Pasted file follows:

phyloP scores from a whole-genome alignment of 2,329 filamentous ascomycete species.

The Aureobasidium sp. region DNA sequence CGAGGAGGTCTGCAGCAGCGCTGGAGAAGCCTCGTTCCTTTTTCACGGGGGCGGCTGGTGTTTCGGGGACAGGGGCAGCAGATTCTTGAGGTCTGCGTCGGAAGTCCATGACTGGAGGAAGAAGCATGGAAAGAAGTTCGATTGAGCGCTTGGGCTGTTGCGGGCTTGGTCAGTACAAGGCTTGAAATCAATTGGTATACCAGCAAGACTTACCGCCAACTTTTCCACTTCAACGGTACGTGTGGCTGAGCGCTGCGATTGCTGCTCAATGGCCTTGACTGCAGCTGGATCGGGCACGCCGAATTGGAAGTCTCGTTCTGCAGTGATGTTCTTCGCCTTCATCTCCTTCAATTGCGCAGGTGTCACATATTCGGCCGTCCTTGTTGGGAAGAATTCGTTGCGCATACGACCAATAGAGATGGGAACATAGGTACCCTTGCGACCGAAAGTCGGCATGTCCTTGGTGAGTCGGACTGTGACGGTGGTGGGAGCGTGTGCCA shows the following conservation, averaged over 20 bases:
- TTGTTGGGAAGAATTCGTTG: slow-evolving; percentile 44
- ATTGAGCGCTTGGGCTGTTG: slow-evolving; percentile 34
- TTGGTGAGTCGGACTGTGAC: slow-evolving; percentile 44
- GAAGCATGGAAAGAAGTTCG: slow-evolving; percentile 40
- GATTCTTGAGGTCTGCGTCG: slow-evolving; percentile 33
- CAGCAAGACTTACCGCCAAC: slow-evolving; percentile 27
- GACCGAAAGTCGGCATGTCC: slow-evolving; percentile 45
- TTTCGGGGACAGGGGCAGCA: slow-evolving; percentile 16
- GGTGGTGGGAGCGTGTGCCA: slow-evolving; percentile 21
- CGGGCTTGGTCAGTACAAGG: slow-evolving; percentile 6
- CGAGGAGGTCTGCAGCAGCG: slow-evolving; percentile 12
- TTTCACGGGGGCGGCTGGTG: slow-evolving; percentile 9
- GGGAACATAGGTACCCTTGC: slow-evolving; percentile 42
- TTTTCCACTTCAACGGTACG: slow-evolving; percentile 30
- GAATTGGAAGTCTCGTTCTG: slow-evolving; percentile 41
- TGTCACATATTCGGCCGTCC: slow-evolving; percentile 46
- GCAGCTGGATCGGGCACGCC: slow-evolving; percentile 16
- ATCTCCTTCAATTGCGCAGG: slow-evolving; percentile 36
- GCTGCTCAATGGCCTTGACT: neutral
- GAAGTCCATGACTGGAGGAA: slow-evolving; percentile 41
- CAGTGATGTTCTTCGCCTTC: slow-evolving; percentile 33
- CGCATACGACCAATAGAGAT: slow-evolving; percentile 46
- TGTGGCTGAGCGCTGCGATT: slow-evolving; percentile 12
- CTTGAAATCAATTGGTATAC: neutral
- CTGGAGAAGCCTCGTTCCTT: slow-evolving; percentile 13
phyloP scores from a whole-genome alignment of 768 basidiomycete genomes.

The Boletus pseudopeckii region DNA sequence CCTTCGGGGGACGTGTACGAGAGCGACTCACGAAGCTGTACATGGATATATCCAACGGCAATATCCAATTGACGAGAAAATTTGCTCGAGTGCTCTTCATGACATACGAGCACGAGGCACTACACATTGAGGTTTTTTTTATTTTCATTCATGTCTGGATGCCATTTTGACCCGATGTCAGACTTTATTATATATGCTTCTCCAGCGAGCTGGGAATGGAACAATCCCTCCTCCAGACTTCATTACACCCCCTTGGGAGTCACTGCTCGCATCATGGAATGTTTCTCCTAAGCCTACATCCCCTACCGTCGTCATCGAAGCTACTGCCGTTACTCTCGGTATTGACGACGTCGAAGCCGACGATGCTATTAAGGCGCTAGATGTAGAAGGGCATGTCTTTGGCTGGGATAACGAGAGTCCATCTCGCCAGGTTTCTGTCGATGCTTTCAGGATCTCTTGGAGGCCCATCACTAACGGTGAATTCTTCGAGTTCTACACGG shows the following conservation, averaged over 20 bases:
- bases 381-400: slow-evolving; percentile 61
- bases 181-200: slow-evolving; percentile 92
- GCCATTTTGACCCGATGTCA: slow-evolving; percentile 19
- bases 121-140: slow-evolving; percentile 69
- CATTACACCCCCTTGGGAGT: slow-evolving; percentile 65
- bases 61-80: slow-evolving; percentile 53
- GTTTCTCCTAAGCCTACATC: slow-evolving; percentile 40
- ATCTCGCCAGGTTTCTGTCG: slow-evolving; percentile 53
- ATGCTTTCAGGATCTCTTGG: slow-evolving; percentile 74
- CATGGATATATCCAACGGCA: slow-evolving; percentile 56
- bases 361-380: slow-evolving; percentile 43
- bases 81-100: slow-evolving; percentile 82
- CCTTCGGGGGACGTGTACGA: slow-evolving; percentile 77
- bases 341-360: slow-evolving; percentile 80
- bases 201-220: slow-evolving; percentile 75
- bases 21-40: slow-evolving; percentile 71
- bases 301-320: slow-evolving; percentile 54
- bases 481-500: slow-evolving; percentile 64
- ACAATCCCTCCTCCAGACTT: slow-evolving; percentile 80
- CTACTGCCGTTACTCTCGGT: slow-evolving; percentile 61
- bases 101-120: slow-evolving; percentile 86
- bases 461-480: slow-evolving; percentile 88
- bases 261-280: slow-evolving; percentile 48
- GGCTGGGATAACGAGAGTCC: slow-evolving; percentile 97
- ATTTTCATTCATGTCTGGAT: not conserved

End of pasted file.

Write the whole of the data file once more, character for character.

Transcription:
phyloP scores from a whole-genome alignment of 2,329 filamentous ascomycete species.

The Aureobasidium sp. region DNA sequence CGAGGAGGTCTGCAGCAGCGCTGGAGAAGCCTCGTTCCTTTTTCACGGGGGCGGCTGGTGTTTCGGGGACAGGGGCAGCAGATTCTTGAGGTCTGCGTCGGAAGTCCATGACTGGAGGAAGAAGCATGGAAAGAAGTTCGATTGAGCGCTTGGGCTGTTGCGGGCTTGGTCAGTACAAGGCTTGAAATCAATTGGTATACCAGCAAGACTTACCGCCAACTTTTCCACTTCAACGGTACGTGTGGCTGAGCGCTGCGATTGCTGCTCAATGGCCTTGACTGCAGCTGGATCGGGCACGCCGAATTGGAAGTCTCGTTCTGCAGTGATGTTCTTCGCCTTCATCTCCTTCAATTGCGCAGGTGTCACATATTCGGCCGTCCTTGTTGGGAAGAATTCGTTGCGCATACGACCAATAGAGATGGGAACATAGGTACCCTTGCGACCGAAAGTCGGCATGTCCTTGGTGAGTCGGACTGTGACGGTGGTGGGAGCGTGTGCCA shows the following conservation, averaged over 20 bases:
- TTGTTGGGAAGAATTCGTTG: slow-evolving; percentile 44
- ATTGAGCGCTTGGGCTGTTG: slow-evolving; percentile 34
- TTGGTGAGTCGGACTGTGAC: slow-evolving; percentile 44
- GAAGCATGGAAAGAAGTTCG: slow-evolving; percentile 40
- GATTCTTGAGGTCTGCGTCG: slow-evolving; percentile 33
- CAGCAAGACTTACCGCCAAC: slow-evolving; percentile 27
- GACCGAAAGTCGGCATGTCC: slow-evolving; percentile 45
- TTTCGGGGACAGGGGCAGCA: slow-evolving; percentile 16
- GGTGGTGGGAGCGTGTGCCA: slow-evolving; percentile 21
- CGGGCTTGGTCAGTACAAGG: slow-evolving; percentile 6
- CGAGGAGGTCTGCAGCAGCG: slow-evolving; percentile 12
- TTTCACGGGGGCGGCTGGTG: slow-evolving; percentile 9
- GGGAACATAGGTACCCTTGC: slow-evolving; percentile 42
- TTTTCCACTTCAACGGTACG: slow-evolving; percentile 30
- GAATTGGAAGTCTCGTTCTG: slow-evolving; percentile 41
- TGTCACATATTCGGCCGTCC: slow-evolving; percentile 46
- GCAGCTGGATCGGGCACGCC: slow-evolving; percentile 16
- ATCTCCTTCAATTGCGCAGG: slow-evolving; percentile 36
- GCTGCTCAATGGCCTTGACT: neutral
- GAAGTCCATGACTGGAGGAA: slow-evolving; percentile 41
- CAGTGATGTTCTTCGCCTTC: slow-evolving; percentile 33
- CGCATACGACCAATAGAGAT: slow-evolving; percentile 46
- TGTGGCTGAGCGCTGCGATT: slow-evolving; percentile 12
- CTTGAAATCAATTGGTATAC: neutral
- CTGGAGAAGCCTCGTTCCTT: slow-evolving; percentile 13
phyloP scores from a whole-genome alignment of 768 basidiomycete genomes.

The Boletus pseudopeckii region DNA sequence CCTTCGGGGGACGTGTACGAGAGCGACTCACGAAGCTGTACATGGATATATCCAACGGCAATATCCAATTGACGAGAAAATTTGCTCGAGTGCTCTTCATGACATACGAGCACGAGGCACTACACATTGAGGTTTTTTTTATTTTCATTCATGTCTGGATGCCATTTTGACCCGATGTCAGACTTTATTATATATGCTTCTCCAGCGAGCTGGGAATGGAACAATCCCTCCTCCAGACTTCATTACACCCCCTTGGGAGTCACTGCTCGCATCATGGAATGTTTCTCCTAAGCCTACATCCCCTACCGTCGTCATCGAAGCTACTGCCGTTACTCTCGGTATTGACGACGTCGAAGCCGACGATGCTATTAAGGCGCTAGATGTAGAAGGGCATGTCTTTGGCTGGGATAACGAGAGTCCATCTCGCCAGGTTTCTGTCGATGCTTTCAGGATCTCTTGGAGGCCCATCACTAACGGTGAATTCTTCGAGTTCTACACGG shows the following conservation, averaged over 20 bases:
- bases 381-400: slow-evolving; percentile 61
- bases 181-200: slow-evolving; percentile 92
- GCCATTTTGACCCGATGTCA: slow-evolving; percentile 19
- bases 121-140: slow-evolving; percentile 69
- CATTACACCCCCTTGGGAGT: slow-evolving; percentile 65
- bases 61-80: slow-evolving; percentile 53
- GTTTCTCCTAAGCCTACATC: slow-evolving; percentile 40
- ATCTCGCCAGGTTTCTGTCG: slow-evolving; percentile 53
- ATGCTTTCAGGATCTCTTGG: slow-evolving; percentile 74
- CATGGATATATCCAACGGCA: slow-evolving; percentile 56
- bases 361-380: slow-evolving; percentile 43
- bases 81-100: slow-evolving; percentile 82
- CCTTCGGGGGACGTGTACGA: slow-evolving; percentile 77
- bases 341-360: slow-evolving; percentile 80
- bases 201-220: slow-evolving; percentile 75
- bases 21-40: slow-evolving; percentile 71
- bases 301-320: slow-evolving; percentile 54
- bases 481-500: slow-evolving; percentile 64
- ACAATCCCTCCTCCAGACTT: slow-evolving; percentile 80
- CTACTGCCGTTACTCTCGGT: slow-evolving; percentile 61
- bases 101-120: slow-evolving; percentile 86
- bases 461-480: slow-evolving; percentile 88
- bases 261-280: slow-evolving; percentile 48
- GGCTGGGATAACGAGAGTCC: slow-evolving; percentile 97
- ATTTTCATTCATGTCTGGAT: not conserved